The above clip is from a 1978 episode of the ABC dramatic series Family, entitled "Rites of Friendship." Created by Jay Presson Allen and produced by Mike Nichols and Aaron Spelling, Family was a prime time "quality" drama that grappled with contemporary political and social tensions through the representation of an American nuclear family. Influenced by both the sitcom All in the Family and documentary series An American Family, Family used the dramatic serial format to stage an often dark and highly critical examination of both family and society in the late 1970s. In the "Rites of Friendship" episode, Willie's (Gary Frank) best friend Zeke (Brian Byers) is arrested after brawling with police who harass him in a gay bar. Zeke comes out to Willie in the police station—in one of the rare "coming out" scenes featuring a young adult in '70s TV—and the rest of the episode focuses on Willie's struggle with this revelation. Willie initially shuns Zeke for "lying" to him about their friendship, but later, in the bedroom scene with his father (James Broderick), he admits to his own anxiety about what Zeke's confession suggests about his sexuality. Backed by a prominent poster for George Stevens' Giant—itself an epic of masculinity in crisis—both father and son (!) admit to their gay crushes as teenagers before Willie runs off to make amends with Zeke. In the shift from connotative to denotative homosexuality in seventies television, gay male visibility typically cast an interrogative light on figures and forms of both hegemonic masculinity and heterosexuality. As this scene suggests, once gay men come out on prime time TV, straight men have to as well. For the "out" and masculine gay man in seventies TV not only tests the presumed security of the homo/hetero binary, he also incites an interrogation of masculinity and male sociality. In fact, the coming out of the masculine gay man often tells us more about norms of gender and sexuality than about gay culture, gay masculinity, or gay sex. And yet, what's important about the many confessional scenes that gay male figures incite in '70s TV is that such scenes often refuse to codify or contain the boundaries of either homosexuality or heterosexuality. Although James Broderick insists that Willie should "know what [he's] going to say" to Zeke before searching him out, Willie's uncertainty tells us more about the unstable place of both homosexuality and hegemonic masculinity in '70s prime time television.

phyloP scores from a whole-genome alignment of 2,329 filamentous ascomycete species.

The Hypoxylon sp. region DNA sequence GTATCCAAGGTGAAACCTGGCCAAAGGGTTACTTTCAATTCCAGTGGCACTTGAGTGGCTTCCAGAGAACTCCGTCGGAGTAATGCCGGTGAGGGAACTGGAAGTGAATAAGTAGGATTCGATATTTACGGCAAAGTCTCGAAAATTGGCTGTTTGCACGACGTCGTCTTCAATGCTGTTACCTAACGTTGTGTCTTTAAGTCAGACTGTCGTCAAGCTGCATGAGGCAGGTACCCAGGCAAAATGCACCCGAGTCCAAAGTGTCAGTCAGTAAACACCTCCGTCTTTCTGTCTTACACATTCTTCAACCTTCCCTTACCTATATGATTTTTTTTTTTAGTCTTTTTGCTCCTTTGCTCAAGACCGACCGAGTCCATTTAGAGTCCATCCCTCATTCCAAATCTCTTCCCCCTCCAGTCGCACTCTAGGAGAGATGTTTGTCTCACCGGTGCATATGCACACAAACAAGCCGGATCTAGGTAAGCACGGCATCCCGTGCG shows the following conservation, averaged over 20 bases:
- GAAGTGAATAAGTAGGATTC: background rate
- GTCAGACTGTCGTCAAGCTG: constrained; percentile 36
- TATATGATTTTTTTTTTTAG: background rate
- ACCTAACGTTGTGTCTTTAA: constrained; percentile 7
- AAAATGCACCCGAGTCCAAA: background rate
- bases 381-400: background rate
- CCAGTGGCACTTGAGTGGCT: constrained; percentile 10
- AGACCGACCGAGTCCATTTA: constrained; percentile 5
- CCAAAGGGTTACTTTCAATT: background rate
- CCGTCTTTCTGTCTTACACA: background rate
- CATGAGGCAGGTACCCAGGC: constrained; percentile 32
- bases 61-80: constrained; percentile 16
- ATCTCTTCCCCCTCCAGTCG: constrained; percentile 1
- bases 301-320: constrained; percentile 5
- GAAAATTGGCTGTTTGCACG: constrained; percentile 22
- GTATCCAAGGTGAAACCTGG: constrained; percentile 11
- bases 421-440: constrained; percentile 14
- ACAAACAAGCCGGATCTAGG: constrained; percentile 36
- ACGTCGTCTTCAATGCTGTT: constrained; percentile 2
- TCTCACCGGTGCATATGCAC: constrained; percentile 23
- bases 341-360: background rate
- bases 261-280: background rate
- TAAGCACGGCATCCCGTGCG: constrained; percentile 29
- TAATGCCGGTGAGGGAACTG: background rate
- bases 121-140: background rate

OK, I really do need to
OK, I really do need to watch those Family DVDs that have been sitting on my shelf for months. It's interesting to place moments like this in the context of '70s prime time in general. How does this episode affect the way viewers may have read Soap's Jodie Dallas, for example? Or the lessons about tolerance forced upon Archie Bunker? I think you're absolutely right, Joe, to point to the ways these representations trouble boundaries of sexuality. I guess I'm wondering how exceptional a representation like this would have been, given the jokey way in which such boundaries were treated on, say, Three's Company, with Jack playing at gayness, meant to be funny because we all knew he was such an over-sexed straight guy.
Whoa, Dad admitting to a